How to Help a Grieving Teen

When a teen loses a friend or loved one, they may have a wide range of responses. They might become frequently sad, withdrawn, or even appear as though nothing is wrong. Parents and caregivers might not know exactly how to respond to grief, especially if they’re grieving too. In situations such as divorce, loss of a grandparent, or even a sibling, the entire family might be grieving. If you’re looking for ways to help a grieving teen, this article will provide four tips about grieving to keep in mind.

Grieving will be a unique experience for everyone. Whether your teen is the only one in the family grieving or not, each person has their own way of expressing grief. As mentioned above, a teen might be very open about their emotions or they may be very withdrawn and reserved. Another teen might not want to talk to anyone in the family but feel safe enough to talk to a therapist. Some teens might need plenty of time alone while others need more time with friends and loved ones. As a parent, give your teen the space they need to heal, no matter what their grieving looks like.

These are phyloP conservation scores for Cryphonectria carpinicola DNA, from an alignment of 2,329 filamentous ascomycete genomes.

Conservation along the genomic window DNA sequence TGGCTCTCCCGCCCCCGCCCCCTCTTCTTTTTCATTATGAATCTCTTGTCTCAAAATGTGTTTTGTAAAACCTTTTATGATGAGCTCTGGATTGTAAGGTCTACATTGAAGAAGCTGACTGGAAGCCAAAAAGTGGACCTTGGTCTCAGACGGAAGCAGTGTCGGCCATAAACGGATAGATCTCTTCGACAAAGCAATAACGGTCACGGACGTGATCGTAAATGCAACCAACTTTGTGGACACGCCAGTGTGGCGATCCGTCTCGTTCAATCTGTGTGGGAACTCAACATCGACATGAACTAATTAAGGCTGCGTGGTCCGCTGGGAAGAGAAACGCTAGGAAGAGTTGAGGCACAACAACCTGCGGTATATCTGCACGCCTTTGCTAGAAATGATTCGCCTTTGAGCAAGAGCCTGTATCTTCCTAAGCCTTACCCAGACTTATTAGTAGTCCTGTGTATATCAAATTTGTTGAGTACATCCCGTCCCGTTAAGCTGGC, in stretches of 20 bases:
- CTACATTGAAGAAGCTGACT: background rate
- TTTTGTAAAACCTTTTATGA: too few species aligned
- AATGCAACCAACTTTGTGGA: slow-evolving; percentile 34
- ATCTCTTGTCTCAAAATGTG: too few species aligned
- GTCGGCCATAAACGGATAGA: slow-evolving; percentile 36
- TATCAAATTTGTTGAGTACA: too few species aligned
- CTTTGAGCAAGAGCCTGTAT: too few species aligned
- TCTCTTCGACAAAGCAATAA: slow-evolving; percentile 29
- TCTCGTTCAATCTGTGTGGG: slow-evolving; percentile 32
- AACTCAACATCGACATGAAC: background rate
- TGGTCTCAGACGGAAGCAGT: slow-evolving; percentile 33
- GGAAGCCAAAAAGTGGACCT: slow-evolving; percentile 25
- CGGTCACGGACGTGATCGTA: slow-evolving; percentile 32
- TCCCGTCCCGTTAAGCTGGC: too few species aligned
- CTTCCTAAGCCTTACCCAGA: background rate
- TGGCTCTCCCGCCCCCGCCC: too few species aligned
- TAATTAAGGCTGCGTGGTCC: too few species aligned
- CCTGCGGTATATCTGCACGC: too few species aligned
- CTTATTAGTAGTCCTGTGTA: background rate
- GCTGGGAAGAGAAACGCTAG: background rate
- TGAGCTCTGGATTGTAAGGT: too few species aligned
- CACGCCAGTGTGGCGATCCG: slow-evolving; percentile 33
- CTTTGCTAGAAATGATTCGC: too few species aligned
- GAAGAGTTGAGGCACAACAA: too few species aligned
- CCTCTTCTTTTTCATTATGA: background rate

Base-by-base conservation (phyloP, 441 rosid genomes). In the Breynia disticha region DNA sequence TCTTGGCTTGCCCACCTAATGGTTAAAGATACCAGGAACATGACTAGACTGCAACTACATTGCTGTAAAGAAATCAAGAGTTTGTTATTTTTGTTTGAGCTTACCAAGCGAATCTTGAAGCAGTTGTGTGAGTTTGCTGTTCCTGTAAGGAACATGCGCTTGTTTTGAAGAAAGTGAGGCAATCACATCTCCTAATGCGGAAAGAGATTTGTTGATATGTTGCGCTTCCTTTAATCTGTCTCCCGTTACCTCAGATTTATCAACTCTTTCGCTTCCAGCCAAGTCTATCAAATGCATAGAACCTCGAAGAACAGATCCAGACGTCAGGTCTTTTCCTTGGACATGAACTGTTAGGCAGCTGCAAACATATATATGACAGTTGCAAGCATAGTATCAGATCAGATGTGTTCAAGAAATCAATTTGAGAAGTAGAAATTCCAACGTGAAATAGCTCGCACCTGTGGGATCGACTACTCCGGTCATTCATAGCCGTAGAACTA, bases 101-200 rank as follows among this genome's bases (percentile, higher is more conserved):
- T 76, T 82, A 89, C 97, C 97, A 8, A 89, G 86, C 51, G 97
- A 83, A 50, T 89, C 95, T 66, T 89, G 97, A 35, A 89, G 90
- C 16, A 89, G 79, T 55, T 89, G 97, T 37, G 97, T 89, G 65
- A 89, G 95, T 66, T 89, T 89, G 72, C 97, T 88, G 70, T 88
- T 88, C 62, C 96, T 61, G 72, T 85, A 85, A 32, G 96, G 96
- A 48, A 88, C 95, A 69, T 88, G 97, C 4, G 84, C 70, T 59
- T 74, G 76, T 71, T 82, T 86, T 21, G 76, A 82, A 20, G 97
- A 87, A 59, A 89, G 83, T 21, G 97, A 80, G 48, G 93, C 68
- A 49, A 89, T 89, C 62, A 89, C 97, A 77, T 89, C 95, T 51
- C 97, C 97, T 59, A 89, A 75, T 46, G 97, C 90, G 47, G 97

There are no “right” or “wrong” ways to grieve. When addressing the concerns of adolescents, many people who have had any experience with grief have heard of the psychiatrist, Elizabeth Kubler Ross. She developed five distinct stages to the grieving process based on her long-time work with her own clients. These stages form the acronym DABDA for easy recollection in their order. They are denial, anger, bargaining, depression, and acceptance. Yet, even this loose guideline of the grieving stages doesn’t indicate that there is a right or wrong way to grieve. A teen might start out by being angry and then move into a state of denial, or the other way around. Each teen’s experience of grief will be different and no one way is right or wrong.

The grieving process is influenced by many factors. There are many circumstances that will play a role in a teen’s process of grieving. For instance, a teen’s grief may be influenced by the following:

  • the strength of a teen’s social support
  • circumstances of the death
  • whether or not your teen unexpectedly found the body
  • the nature of the relationship with the person who died
  • the teen’s previous experiences with death, if any

Keep this in mind when attempting to care for a teen who is grieving.

Grieving is an ongoing process. Even though the pain of grief will get better over time, the loss for a teen will continue to exist as long as that teen is alive. Grieving doesn’t ever go away. Instead, a teen might learn how to better manage their lives without the person they’ve lost. Eventually, a teen learns to accept life just as it is, without their special loved one in their life.

These are tips to keep in mind when you’re assisting a teen who is grieving. Let them have their space to grieve. And let them do whatever they need to do to grieve for the person they’ve lost.